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Dr Tom Rhys Bishop

Dr Tom Rhys Bishop

Lecturer in Biosciences – Ecology/Zoology (T&R)

School of Biosciences

Email
bishoptr@cardiff.ac.uk
Campuses
Sir Martin Evans Building, Museum Avenue, Cardiff, CF10 3AX
Users
Available for postgraduate supervision

Overview

I am an ecologist interested in using morphology and physiology to understand the distribution of biodiversity, particularly that of the ants. My work uses lab, field, and computational approaches to describe and explain how global biodiversity is generated and maintained. Specifically, my work combines detailed information on the lifestyles of individual species with large-scale data on their geographic distributions to answer my research questions. Consequently, my work spans the fields of functional trait ecology, macroecology, and macrophysiology.

My research is focussed on the ants (Hymenoptera: Formicidae). These social insects dominate most terrestrial ecosystems on our planet with their vast numbers and biomass, and they underpin a variety of critical ecosystem functions. They also display a rich diversity of ecological strategies: different ant species are predators, scavengers, parasites, farmers, nomads, and city-builders. These properties make ants a useful model taxonomic group for my research questions.

As well as my research and teaching commitments at Cardiff University, I am an Associate Editor for the Journal of Animal Ecology and am the Treasurer of the British Ecological Society’s Macroecology Special Interest Group.

Biography

Appointments

2021 – present           Lecturer in Ecology and Zoology, Cardiff University, UK

2018 – present           Extraordinary Lecturer, University of Pretoria, South Africa

2018 – 2021               Leverhulme Early Career Research Fellow, University of Liverpool, UK

2016 – 2018               Vice-Chancellor’s Research Fellow, University of Pretoria, South Africa

Education

2012 – 2016               PhD, Environmental Science, University of Liverpool, UK

2011 – 2012               MRes,  Entomology, Imperial College London, UK

2008 – 2011               BA (Hons), Biological Sciences, Lady Margaret Hall, University of Oxford, UK

2001 – 2008               GCSEs and A levels, Whitchurch High School, Cardiff, UK

Honours and awards

2019                            National Research Foundation (South Africa) Rated Scientist: Y (young) category

2018                            Best paper in Ecological Entomology during 2016/2017

Committees and reviewing

Committees

2019 – present            British Ecological Society Macroecology Special Interest Group

Journal editing

2021 – present            Associate Editor, Journal of Animal Ecology

Journal reviewing

Publons verified profile

Acta Oecologica; American Naturalist; Applied Vegetation Science; Asian Myrmecology; Basic and Applied Ecology; Biodiversity and Conservation; Biological Conservation; Biotropica; Community Ecology; Diversity and Distributions; Ecography; Ecological Entomology; Ecology; Ecology Letters; Entomological Science; European Journal of Entomology; Functional Ecology; Global Ecology and Biogeography; Insect Conservation and Diversity; Insectes Sociaux; Journal of Animal Ecology; Journal of Biogeography; Journal of Hymenoptera Research; Journal of Insect Conservation; Journal of the Royal Society Interface; Methods in Ecology and Evolution; Myrmecological News; PeerJ; PLOS One; Royal Society Open Science; Scientific Reports; Zoologischer Anzeiger.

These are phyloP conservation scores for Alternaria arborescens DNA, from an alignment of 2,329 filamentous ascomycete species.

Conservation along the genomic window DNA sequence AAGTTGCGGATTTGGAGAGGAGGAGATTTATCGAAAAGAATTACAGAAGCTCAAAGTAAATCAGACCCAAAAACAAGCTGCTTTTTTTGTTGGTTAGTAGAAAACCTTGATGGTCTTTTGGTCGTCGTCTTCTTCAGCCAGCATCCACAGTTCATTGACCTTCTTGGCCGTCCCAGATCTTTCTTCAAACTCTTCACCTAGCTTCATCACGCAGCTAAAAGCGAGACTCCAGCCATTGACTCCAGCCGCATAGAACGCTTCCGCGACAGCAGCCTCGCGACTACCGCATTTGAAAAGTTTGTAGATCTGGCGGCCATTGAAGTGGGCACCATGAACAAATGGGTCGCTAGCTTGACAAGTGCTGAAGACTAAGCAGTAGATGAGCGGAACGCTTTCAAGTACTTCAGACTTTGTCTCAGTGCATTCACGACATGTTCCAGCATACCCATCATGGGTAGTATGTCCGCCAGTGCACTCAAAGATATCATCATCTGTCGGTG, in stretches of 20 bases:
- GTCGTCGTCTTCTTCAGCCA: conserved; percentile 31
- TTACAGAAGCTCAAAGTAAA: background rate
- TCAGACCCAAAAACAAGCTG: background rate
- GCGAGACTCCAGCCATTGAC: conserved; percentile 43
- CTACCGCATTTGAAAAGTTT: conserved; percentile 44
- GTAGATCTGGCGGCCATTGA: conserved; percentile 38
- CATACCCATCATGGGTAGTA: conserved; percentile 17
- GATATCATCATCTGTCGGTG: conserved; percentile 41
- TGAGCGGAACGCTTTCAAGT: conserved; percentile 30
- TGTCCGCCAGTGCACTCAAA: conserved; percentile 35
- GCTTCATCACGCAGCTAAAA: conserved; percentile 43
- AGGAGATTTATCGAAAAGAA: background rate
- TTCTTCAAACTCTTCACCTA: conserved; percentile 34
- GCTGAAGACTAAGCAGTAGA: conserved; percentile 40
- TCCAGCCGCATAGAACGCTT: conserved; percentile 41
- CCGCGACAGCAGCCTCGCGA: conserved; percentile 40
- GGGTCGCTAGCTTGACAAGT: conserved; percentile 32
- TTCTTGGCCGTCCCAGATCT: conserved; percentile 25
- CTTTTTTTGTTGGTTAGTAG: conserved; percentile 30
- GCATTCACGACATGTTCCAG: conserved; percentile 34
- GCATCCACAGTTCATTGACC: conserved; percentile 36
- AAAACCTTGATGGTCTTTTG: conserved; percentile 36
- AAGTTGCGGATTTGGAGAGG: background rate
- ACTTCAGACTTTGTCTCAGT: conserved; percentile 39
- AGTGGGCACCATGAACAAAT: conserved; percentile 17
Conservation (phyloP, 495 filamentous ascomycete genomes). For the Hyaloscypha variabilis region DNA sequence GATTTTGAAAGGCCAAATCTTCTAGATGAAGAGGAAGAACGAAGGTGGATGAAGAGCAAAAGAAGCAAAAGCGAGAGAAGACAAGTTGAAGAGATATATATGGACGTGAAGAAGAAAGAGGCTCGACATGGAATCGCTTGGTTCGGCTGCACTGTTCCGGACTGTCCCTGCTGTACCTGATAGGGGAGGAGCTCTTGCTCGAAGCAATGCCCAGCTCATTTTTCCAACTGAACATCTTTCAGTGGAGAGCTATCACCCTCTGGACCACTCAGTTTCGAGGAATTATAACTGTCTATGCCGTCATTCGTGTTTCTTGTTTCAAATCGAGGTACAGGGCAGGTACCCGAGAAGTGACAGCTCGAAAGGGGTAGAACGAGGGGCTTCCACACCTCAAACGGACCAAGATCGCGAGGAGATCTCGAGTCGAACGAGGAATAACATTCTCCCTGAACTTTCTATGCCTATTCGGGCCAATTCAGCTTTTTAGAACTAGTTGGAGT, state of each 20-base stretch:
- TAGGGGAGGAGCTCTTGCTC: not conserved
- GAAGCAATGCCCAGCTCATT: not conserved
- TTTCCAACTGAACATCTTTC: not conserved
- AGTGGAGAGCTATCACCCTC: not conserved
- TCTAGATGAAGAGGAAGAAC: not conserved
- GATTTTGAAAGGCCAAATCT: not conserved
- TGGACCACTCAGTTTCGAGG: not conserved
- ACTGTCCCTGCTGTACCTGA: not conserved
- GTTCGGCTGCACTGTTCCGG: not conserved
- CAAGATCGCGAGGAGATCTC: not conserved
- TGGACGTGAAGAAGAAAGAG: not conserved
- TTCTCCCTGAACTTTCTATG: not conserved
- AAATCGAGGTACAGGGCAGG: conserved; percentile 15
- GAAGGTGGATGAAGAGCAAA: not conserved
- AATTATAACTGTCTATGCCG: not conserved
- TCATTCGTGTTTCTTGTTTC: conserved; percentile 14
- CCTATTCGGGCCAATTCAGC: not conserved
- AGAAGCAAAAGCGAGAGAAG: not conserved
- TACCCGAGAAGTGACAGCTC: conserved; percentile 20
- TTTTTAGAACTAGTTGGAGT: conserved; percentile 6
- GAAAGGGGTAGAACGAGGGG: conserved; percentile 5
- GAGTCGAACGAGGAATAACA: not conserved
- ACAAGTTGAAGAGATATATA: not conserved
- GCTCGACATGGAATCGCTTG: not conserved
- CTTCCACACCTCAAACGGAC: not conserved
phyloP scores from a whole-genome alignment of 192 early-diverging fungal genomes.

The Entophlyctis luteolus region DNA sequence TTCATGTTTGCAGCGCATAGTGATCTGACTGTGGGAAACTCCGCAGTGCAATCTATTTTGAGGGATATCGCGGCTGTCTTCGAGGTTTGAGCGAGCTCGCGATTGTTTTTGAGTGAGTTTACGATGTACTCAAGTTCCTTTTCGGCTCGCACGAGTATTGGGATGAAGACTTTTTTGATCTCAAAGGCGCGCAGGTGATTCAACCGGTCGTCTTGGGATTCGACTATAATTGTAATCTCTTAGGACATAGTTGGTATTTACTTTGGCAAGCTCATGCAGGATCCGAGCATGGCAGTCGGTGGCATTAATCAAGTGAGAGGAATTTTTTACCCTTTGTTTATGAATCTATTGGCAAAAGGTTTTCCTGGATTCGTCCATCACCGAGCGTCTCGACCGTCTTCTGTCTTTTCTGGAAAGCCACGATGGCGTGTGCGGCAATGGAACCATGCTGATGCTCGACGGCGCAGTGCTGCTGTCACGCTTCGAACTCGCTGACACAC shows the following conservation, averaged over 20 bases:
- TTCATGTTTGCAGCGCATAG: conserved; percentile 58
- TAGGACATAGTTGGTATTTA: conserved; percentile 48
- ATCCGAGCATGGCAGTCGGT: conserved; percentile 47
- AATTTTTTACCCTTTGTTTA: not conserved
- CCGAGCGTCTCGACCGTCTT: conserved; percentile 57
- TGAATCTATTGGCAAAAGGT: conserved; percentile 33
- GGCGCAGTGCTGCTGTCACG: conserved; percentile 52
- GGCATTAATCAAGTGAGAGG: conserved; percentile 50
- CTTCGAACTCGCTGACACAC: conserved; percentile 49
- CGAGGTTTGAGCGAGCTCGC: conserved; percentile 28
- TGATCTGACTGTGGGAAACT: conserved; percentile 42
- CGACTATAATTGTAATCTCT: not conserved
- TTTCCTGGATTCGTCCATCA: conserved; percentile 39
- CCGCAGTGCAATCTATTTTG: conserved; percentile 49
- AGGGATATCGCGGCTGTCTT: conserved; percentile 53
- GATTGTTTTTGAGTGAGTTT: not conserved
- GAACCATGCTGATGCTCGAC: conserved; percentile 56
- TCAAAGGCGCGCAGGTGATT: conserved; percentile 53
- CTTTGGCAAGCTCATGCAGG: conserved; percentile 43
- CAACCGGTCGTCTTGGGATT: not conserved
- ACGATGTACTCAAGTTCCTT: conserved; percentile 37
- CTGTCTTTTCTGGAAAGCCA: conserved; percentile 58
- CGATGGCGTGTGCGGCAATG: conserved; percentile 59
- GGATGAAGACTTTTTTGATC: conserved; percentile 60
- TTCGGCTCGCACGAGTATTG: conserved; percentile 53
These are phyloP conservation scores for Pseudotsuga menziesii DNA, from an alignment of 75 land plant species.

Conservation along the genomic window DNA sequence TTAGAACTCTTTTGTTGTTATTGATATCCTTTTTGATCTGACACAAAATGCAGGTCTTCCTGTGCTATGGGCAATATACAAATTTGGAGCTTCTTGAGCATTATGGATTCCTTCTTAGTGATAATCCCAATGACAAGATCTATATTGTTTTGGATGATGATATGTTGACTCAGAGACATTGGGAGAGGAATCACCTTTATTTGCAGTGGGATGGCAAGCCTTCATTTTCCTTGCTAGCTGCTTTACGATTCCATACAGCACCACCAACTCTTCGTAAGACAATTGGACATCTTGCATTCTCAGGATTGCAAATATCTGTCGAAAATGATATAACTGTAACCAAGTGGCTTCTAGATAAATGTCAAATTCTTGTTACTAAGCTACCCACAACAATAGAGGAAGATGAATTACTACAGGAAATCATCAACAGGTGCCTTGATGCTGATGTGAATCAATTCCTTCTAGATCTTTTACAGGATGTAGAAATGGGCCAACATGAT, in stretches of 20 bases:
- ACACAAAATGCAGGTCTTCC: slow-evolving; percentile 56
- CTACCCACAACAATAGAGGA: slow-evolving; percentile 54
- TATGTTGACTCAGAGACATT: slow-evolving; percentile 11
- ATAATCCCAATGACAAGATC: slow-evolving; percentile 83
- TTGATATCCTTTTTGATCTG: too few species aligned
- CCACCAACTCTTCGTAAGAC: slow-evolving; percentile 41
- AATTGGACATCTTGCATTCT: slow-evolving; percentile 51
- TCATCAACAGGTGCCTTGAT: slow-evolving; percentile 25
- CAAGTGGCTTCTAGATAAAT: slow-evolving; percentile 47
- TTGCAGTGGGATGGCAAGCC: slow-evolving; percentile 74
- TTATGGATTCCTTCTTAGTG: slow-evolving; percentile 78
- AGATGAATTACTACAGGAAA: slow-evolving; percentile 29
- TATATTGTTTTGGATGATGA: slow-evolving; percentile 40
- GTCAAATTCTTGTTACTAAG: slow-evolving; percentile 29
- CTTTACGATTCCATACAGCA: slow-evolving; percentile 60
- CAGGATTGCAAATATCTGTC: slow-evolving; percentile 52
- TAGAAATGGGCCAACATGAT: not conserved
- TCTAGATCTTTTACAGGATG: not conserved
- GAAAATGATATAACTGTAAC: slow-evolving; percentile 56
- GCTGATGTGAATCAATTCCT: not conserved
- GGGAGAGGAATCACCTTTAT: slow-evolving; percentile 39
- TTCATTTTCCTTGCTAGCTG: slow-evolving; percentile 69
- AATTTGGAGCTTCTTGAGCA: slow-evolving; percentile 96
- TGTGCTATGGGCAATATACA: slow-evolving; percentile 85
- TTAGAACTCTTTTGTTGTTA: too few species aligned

Grant reviewing

Czech Science Foundation (Czech Republic); National Research Foundation (South Africa); Liverpool ECR Fund.

Publications

2022

2021

2020

2019

2018

2017

2016

2015

2014

2013

Why do some parts of the globe have more species than others? The tropics and lowlands teem with life, but the polar and mountainous regions have few species, and comparatively less biological activity. I am fascinated by the diversity of species on our planet, and the variety of ways in which they make a living. Through my research, I am trying to further our understanding of the processes that drive these kinds of patterns, and in turn, what consequences they may have in the face of global change.

These interests have developed into two interlinked, research themes:

First, my research is interested in understanding how temperature controls life. My work makes connections between the thermal traits of individuals, population fluctuations and distribution patterns (Bishop et al. 2016, 2017; Nowrouzi et al. 2018; Law et al. 2020). I shed light on how species and ecological communities are constrained by temperature in the present and, in doing so; I aim to predict our ecological future (Bishop et al. 2019). I use laboratory, field, and eco-informatics approaches to achieve this.

Second, my research tests the functional significance of species’ level traits and analyses whether they can explain species’ geographic distributions. Some of these traits are explicitly linked to temperature, and tie into the first theme, but I also have a range of global collaborations interested in quantifying broad patterns of variation in insect phenotype (Parr et al. 2017; Schofield et al. 2016). Currently, I am leading a global analysis into ant morphological variation and convergence at both the species and community-level.

Supervision

Past projects